How to keep your feet and hands warm on winter rides
Don’t let the cold weather ruin your rides with the help of these top tips
Online Production Editor
Fail to prepare, prepare to fail. It’s a philosophy that applies to cycling at any time of the year, but especially in autumn and winter when riders need to be prepared for any conditions. Rain, wind, snow and the biting cold can all wreak havoc on a ride if you’re not wearing the correct clothing. This can be especially noticeable when your hands and feet are affected, leading to a miserable ride - not to mention an uncomfortable shower when the hot water leaves your hands and feet burning and tingling.
It doesn’t have to be this way! There is now a greater variety of clothing and technology available than ever before so that you can glide through the colder months in comfort and relative warmth, plus plenty of nifty hacks you can try too. Here are all of the ways you can protect your feet and hands when riding in cold and wet weather this winter.
Sock choice matters
It’s tempting when heading out on a ride to simply throw on any old pair of socks - like that hole-filled pair you should probably have thrown away by now. However, your feet can get cold very quickly when riding, so spend a little more time selecting a pair that are sufficient for the conditions.
We’re not suggesting that you use hiking or ski socks as these will be far too thick. Instead, you could invest in a pair of dedicated thermal cycling socks. These will be thinner and specially designed for cycling in colder weather. If you don’t want to invest in a new pair, simply double up on normal cycling socks.
Just make sure that the socks aren’t too thick so that your feet aren't packed too tightly into your shoes. This can restrict the blood flow leading to numbness and, ironically, will make your feet colder.
Should you invest in winter-specific shoes?
Nowadays, dedicated products are available for virtually every type of riding. There’s clothing for all of the seasons, outdoor and indoor riding, road or gravel terrain - you name it, there’s a dedicated product for it.
On this theme, it’s possible to buy winter-specific cycling shoes. These usually have an outer-thermal layer to keep feet warmer, but they can be quite costly.
When placed inside a shoe, foil acts as an extra layer of insulation
Luckily, there are other wallet-friendly ways around this by making your regular shoes winter-ready. Most shoes have vents at the bottom to aid airflow, but this becomes a problem in winter when that airflow is what causes cold feet. To counteract this, place a layer of tin foil under the soles of your shoes. It’ll act as insulation and provide protection against water.
Always wear overshoes
While tin foil is an inexpensive solution, nothing beats dependable overshoes. These are a must for winter riding, providing the best protection from water. Cold but dry feet can be bearable, but cold and wet feet are pure misery, so this is important.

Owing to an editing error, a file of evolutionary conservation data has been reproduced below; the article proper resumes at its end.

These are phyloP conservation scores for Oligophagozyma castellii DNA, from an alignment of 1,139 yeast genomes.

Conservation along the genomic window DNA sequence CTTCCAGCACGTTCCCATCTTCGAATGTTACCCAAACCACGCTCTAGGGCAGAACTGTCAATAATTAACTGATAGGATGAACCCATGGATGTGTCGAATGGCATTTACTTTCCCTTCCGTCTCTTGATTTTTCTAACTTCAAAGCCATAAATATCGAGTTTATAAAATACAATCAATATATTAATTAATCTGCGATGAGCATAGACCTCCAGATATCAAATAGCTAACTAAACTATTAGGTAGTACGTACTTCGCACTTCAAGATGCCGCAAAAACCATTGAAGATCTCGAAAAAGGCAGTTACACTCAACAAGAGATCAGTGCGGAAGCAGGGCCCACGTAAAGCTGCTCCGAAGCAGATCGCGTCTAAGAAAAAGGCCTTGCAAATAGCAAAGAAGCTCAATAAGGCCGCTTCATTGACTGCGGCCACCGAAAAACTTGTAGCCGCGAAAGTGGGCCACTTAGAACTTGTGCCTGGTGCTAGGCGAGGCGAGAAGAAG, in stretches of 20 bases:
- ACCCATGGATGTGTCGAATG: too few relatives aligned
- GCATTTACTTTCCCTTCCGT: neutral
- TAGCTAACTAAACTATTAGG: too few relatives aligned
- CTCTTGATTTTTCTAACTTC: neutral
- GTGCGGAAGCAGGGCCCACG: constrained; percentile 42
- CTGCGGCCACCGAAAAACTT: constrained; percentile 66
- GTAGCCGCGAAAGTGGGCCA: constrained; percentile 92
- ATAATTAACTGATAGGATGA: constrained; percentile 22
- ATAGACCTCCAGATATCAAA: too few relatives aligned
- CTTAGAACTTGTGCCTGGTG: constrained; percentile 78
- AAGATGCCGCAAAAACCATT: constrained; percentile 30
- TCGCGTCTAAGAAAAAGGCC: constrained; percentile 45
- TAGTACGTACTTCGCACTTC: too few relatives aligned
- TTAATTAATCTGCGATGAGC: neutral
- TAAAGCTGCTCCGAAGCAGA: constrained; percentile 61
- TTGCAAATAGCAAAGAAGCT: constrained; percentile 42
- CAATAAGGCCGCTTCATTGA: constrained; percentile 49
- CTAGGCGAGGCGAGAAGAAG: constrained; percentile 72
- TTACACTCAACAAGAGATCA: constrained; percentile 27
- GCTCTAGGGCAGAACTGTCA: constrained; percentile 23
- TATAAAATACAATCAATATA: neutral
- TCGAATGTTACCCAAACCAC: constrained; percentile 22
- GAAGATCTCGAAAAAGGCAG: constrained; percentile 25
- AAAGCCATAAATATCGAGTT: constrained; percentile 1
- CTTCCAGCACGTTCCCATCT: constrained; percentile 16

Like most products in cycling, there are overshoes for every season and condition. Some are lightweight and breathable for summer reading, while at the other end of the scale, they’re thick and waterproof. For most riders, something both waterproof and reasonably thick will be necessary, but this will depend on the conditions in your local area. Many brands like Castelli have a wide selection available, so there are options for all conditions.
Here at GCN, we love a good hack and one GCN presenter has found another genius way of keeping their feet warm: cling film. When wrapped around the toe area of shoes, with an overshoe placed over the top, cling film helps to keep feet toasty. It’s another inexpensive solution for winter riding.
Don’t skimp on gloves
While cold feet are uncomfortable, cold hands can be outright dangerous, making it hard to operate the brake levers.
So far we’ve offered some inexpensive hacks for combatting the cold but when it comes to your hands, it’s best not to skimp on a pair of gloves.
Cold hands can make is hard to operate the brake levers, so invest in a part of gloves
The key is to strike a balance between warmth and water resistance. Thick, woolly gloves may look warm but they’ll absorb water. Thin waterproof gloves will flip that around, providing great protection from water, but they may not be the warmest. There are gloves that offer both of these in one package but you can also try the old trick of doubling up, using thinner, waterproof gloves inside a thicker pair.
Those who really struggle with cold hands can also try electric gloves or hand warmers which can be inserted inside gloves.
Whichever option you choose, make sure that you can still easily access and operate the brake levers.
Is your bike prepared for winter? Learn how to attach clip-on mudguards to any bike through our complete guide here.
Sometimes the weather is simply too bad to head outdoors, meaning you have to take your riding indoors with the help of a turbo trainer. If you need any indoor cycling advice or inspiration, check out our comprehensive guide to turbo training, linked here.
Online Production Editor
Tom is our Online Production Editor who creates tech content for the GCN website